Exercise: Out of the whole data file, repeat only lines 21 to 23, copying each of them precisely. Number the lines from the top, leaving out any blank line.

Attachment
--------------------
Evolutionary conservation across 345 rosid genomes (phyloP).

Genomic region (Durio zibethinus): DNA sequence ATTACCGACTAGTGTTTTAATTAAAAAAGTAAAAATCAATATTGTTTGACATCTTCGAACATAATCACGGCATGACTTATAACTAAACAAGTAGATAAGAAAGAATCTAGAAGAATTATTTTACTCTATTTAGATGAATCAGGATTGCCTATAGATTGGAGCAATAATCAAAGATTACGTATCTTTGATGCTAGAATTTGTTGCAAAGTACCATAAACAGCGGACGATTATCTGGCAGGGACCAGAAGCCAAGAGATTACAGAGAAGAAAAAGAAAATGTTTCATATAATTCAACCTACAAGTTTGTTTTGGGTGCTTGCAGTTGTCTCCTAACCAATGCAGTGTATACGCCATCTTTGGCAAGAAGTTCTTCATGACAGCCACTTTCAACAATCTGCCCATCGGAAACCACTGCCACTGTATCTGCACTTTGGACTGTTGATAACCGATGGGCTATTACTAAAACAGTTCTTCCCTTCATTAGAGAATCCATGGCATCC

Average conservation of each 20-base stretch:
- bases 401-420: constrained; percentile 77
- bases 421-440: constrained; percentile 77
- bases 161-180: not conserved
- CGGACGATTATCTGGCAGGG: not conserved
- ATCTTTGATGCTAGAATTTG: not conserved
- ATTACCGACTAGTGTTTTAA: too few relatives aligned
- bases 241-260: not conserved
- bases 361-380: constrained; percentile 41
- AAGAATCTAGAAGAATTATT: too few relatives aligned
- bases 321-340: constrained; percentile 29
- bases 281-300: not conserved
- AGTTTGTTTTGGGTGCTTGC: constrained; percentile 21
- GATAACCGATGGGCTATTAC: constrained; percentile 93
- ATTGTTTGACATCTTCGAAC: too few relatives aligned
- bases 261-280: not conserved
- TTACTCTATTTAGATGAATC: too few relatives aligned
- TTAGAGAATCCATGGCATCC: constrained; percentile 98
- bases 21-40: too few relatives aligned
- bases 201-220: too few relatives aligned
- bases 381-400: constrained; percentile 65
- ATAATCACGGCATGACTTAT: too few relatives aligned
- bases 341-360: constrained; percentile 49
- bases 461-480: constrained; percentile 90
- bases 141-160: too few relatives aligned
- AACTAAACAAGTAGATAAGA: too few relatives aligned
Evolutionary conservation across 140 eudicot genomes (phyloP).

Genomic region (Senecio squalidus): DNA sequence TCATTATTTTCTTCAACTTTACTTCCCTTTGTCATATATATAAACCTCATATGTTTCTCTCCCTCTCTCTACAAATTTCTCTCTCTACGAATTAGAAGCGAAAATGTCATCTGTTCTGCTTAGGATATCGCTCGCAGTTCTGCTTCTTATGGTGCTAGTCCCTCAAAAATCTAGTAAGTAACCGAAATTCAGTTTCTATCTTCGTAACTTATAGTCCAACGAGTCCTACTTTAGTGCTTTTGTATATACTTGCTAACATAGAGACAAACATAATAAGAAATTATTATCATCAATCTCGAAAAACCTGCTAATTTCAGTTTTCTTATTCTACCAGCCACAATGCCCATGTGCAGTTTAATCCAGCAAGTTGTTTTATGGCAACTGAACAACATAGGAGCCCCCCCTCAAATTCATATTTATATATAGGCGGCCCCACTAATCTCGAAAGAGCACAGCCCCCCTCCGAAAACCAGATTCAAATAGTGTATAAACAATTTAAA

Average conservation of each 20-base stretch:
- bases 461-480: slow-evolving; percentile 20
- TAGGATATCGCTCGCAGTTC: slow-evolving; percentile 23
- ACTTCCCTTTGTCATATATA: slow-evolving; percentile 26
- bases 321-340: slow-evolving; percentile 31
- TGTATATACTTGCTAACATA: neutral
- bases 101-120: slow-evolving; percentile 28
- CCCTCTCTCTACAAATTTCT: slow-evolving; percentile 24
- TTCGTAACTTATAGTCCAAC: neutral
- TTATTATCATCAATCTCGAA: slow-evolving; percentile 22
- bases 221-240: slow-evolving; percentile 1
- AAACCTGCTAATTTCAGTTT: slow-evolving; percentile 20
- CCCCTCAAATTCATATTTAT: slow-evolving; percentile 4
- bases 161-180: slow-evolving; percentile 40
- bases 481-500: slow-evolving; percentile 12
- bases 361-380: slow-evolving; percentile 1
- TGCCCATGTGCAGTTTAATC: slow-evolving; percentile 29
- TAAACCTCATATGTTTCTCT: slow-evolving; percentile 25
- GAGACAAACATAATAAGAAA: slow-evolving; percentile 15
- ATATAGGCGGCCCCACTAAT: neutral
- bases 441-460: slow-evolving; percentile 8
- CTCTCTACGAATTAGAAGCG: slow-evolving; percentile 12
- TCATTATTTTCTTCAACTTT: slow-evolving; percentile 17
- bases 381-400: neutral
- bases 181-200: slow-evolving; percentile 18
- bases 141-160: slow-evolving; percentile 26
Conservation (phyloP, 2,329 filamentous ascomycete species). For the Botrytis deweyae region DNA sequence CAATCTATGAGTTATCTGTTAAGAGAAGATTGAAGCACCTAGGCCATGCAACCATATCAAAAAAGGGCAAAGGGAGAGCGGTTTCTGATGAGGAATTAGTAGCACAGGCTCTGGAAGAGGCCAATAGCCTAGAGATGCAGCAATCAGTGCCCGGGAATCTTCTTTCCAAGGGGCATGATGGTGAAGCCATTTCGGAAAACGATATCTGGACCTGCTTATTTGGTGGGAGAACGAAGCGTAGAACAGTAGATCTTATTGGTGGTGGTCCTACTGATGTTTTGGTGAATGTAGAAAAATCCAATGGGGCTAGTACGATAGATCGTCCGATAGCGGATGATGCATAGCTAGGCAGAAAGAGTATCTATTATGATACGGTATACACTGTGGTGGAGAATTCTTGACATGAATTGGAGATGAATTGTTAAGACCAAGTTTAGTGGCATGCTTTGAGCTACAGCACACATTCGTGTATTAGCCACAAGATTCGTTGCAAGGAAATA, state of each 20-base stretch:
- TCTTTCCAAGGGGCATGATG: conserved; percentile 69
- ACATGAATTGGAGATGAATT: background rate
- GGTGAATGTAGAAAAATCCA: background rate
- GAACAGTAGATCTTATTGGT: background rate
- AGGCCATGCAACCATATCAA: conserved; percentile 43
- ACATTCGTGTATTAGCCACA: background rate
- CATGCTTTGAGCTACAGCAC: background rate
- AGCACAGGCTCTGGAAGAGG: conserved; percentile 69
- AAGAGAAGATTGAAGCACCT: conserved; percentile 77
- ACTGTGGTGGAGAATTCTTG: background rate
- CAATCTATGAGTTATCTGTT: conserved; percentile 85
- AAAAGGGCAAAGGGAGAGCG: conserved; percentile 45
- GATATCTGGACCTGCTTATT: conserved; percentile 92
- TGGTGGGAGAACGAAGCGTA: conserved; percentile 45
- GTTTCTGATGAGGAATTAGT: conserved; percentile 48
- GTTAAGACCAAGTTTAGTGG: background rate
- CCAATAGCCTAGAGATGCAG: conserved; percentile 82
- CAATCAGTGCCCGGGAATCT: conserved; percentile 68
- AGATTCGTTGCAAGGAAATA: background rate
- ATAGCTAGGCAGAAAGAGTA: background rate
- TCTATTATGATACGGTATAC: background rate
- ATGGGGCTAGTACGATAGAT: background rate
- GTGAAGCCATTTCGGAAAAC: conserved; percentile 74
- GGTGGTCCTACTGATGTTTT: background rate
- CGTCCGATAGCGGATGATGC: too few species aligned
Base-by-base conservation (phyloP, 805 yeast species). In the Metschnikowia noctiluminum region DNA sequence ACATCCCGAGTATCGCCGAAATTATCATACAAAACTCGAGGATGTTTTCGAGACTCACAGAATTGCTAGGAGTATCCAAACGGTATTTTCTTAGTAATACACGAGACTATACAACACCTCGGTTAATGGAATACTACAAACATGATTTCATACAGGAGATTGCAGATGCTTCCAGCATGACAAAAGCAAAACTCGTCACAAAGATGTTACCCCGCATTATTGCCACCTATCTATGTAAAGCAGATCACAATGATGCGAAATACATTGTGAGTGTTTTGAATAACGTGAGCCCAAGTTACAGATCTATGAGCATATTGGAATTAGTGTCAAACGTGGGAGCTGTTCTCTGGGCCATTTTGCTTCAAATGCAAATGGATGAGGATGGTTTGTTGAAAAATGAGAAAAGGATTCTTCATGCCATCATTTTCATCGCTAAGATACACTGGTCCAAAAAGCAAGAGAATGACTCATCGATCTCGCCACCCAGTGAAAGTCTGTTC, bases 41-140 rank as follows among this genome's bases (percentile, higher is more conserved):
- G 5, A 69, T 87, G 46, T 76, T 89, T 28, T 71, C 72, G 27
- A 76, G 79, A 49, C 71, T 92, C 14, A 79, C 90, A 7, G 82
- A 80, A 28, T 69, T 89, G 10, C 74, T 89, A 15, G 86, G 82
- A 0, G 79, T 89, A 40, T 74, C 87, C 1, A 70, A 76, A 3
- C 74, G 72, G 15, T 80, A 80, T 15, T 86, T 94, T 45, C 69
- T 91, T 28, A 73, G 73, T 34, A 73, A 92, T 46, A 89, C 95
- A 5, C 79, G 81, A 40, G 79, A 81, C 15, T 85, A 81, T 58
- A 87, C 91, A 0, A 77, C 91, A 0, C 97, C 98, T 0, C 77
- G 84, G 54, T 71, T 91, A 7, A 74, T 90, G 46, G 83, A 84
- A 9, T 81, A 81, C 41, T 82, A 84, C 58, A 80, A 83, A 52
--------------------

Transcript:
- bases 21-40: too few relatives aligned
- bases 201-220: too few relatives aligned
- bases 381-400: constrained; percentile 65